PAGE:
Early Onset of Alzheimer’s and Other Dementias
Could I have Alzheimer’s now?
Individuals with parents who had a gene for Early Onset Alzheimer's Disease are 50% likely to have that same gene passed down to them.
Though Alzheimer’s disease (AD) is not usually diagnosed until the age of 65 or older, it is possible for an individual to have Alzheimer’s disease before this time in his or her life. Once an individual has been diagnosed for Alzheimer’s before the age of 65, this is known, for the individual, as having an Early Onset Alzheimer’s Disease (EOAD). Typically, an individual does not have an early onset Alzheimer’s disease unless early onsets of Alzheimer’s have been seen before in the individual’s family. The reason for this connection is due to a genetic factor in which one family member having a gene mutation encoded for early onset Alzheimer’s disease passes down this gene to his or her offspring and then it passes from generation to generation. Therefore, if you know someone in your family with EOAD or who had it, you might want to go get tested to make sure you are aware of whether or not you are at risk of early onset Alzheimer’s disease. Even if you do not have an individual in the family with early onset Alzheimer’s disease, it can’t hurt to get a few tests run to see what you might be exposed to in the future.
Early Onset Alzheimer’s Disease (EOAD) Subtypes
There are three types of early onset Alzheimer’s disease. Each type is derived from a specific gene mutation that exists in the individual’s brain. A list of the three types of EOAD are as follows:
Alzheimer’s disease type one (AD1) is caused by mutations in the gene called APP, which usually corresponds to about 10 to 15% of all early onset Alzheimer’s disease.
Alzheimer’s disease type three (AD3) is caused by mutations in the gene called PSEN1, which usually corresponds to about 30 to 70% of all early onset Alzheimer’s disease.
Alzheimer’s disease type four (AD4) is caused by mutations in the gene called PSEN2, which usually corresponds to about less than 5% of all early onset Alzheimer’s disease. This rare mutation is most seen in the United States, but has also been seen in Italy and Spain.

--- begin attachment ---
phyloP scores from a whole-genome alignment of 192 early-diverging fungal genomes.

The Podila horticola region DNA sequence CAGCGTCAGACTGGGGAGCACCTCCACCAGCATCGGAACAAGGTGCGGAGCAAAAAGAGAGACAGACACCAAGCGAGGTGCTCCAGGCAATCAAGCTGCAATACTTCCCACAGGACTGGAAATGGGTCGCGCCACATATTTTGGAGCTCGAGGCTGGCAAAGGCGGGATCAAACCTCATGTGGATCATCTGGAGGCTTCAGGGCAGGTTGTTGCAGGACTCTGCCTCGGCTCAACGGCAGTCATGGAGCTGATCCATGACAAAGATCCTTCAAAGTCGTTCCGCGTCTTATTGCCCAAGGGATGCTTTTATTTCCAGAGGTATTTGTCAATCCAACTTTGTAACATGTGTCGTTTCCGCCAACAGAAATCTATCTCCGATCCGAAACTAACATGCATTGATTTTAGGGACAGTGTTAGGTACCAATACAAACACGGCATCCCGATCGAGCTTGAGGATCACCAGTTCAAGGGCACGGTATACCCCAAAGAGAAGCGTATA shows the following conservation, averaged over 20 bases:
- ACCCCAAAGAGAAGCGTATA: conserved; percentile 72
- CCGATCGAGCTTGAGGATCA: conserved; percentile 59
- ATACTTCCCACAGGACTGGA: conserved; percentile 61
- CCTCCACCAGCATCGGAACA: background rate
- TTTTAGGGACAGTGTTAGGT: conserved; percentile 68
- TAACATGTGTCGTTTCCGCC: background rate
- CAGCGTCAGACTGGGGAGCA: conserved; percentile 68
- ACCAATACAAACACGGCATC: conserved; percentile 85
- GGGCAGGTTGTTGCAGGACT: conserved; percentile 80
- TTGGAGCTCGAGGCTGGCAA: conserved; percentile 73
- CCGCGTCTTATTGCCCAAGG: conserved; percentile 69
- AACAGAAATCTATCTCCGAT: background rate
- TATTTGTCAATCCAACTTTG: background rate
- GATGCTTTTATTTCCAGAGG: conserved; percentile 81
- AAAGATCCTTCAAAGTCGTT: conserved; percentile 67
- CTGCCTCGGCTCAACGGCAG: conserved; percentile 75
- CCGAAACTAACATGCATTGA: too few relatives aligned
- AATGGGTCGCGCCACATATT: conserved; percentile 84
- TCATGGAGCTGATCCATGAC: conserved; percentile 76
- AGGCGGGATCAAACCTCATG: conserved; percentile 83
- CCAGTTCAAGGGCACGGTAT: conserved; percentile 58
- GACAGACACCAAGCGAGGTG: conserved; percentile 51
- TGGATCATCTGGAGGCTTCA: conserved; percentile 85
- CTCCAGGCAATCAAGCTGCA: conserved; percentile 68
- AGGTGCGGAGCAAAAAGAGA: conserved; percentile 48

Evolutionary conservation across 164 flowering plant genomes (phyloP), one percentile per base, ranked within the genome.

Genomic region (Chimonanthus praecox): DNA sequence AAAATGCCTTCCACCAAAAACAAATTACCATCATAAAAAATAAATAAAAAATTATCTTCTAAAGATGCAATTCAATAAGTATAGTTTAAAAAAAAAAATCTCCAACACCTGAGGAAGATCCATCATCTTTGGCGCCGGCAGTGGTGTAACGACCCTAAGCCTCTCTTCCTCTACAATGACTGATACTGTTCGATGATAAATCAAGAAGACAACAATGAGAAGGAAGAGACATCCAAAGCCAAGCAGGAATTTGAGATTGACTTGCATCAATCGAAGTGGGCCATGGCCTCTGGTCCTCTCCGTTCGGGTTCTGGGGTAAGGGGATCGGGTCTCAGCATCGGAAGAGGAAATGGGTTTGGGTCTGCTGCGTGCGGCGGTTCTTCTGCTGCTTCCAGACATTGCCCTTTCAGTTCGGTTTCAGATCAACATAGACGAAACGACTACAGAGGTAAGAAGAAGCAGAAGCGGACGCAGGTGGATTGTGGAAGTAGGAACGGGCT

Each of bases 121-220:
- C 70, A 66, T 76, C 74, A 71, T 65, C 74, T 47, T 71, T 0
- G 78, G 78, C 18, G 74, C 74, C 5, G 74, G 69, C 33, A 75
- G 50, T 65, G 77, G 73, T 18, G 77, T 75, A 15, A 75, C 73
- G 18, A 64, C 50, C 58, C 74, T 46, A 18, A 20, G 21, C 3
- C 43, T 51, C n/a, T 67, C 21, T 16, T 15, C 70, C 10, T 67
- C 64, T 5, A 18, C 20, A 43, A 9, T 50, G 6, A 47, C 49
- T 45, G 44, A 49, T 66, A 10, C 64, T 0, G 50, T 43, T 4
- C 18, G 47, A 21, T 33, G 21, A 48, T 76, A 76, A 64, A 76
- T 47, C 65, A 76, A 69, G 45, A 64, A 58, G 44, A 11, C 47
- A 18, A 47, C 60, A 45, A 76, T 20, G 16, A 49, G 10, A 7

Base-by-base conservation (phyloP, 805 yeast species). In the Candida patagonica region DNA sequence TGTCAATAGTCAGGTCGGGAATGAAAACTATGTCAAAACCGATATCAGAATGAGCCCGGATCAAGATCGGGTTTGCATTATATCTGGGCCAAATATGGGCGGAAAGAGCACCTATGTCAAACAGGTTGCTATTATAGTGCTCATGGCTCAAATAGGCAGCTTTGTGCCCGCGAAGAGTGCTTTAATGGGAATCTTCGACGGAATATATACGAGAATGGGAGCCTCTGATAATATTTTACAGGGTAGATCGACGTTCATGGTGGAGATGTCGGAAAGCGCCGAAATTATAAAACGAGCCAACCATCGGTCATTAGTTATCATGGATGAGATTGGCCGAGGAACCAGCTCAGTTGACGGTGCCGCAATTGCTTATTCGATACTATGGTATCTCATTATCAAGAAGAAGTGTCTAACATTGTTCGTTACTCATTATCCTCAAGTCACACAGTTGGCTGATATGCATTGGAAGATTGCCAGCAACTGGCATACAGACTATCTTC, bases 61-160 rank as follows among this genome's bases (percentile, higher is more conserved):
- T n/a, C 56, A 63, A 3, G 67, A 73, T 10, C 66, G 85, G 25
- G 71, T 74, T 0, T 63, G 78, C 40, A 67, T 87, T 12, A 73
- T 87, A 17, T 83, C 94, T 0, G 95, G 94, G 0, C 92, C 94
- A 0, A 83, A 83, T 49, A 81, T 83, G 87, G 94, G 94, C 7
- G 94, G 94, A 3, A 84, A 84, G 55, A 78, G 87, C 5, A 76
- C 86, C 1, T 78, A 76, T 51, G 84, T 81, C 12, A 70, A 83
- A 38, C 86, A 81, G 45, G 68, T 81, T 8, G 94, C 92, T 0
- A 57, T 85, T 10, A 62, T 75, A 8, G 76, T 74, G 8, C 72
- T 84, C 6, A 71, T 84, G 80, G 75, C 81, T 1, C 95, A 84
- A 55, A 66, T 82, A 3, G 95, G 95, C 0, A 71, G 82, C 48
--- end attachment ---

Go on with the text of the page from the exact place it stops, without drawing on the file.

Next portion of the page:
There have also been very few sited cases of early onset Alzheimer’s disease occurring without these three gene mutations involved, thereby making it possible that there may be other genes that could possibly lead to EOAD.
Alzheimer’s disease type two (AD2) refers to a late onset diagnosis of Alzheimer’s disease occurring after the age of 65.
An individual can go through a molecular genetic test to search for the above gene mutations that have found to be associated with early onset Alzheimer’s disease. If successfully diagnosed before Alzheimer’s disease begins to advance, the individual can receive early Alzheimer’s diagnosis treatments to help slow the progression of the disease as well as give the individual and his or her family more time to plan out care services and financial documents.
Diagnosing Early Onset Alzheimer’s Disease
If an individual is not diagnosed with early onset Alzheimer’s disease solely by genetic testing, another possible way for a diagnosis of early onset Alzheimer’s to be achieved is be the individual fulfilling the symptoms of early onset Alzheimer’s. The most prevalent symptoms for early onset Alzheimer’s disease while being under the age of 65 are:
Dementia, including memory loss and other signs of cognitive behavior difficulties
Agitation and Great Mood Swings for no reason
Difficulties Speaking and Mutism
The above are just a list of a few of the bigger symptoms of early onset Alzheimer’s disease though many more symptoms do exist. To learn more about EOAD symptoms, the best would be to seek information online or to speak with a medical professional or specialist.
Early Onset Alzheimer’s Treatment
The treatment for EOAD is a process in which the affected individual will need a lot of support. One of the first actions is most likely that the individual with early onset Alzheimer’s disease will be prescribed a medication to help reduce the patient’s symptoms while at the same time delaying the deteriorating process of the brain due to the disease. Secondly, depending on the extremity of the diagnosis, the affected individual will most likely have to be put under the care of a caregiver because the person with early onset Alzheimer’s will eventually, if not already, not be able to care for him or herself. Additionally, occupational and physical therapies may be recommended for the individual, while at the same time staying away from over-sedation and changes in the individual’s environment.
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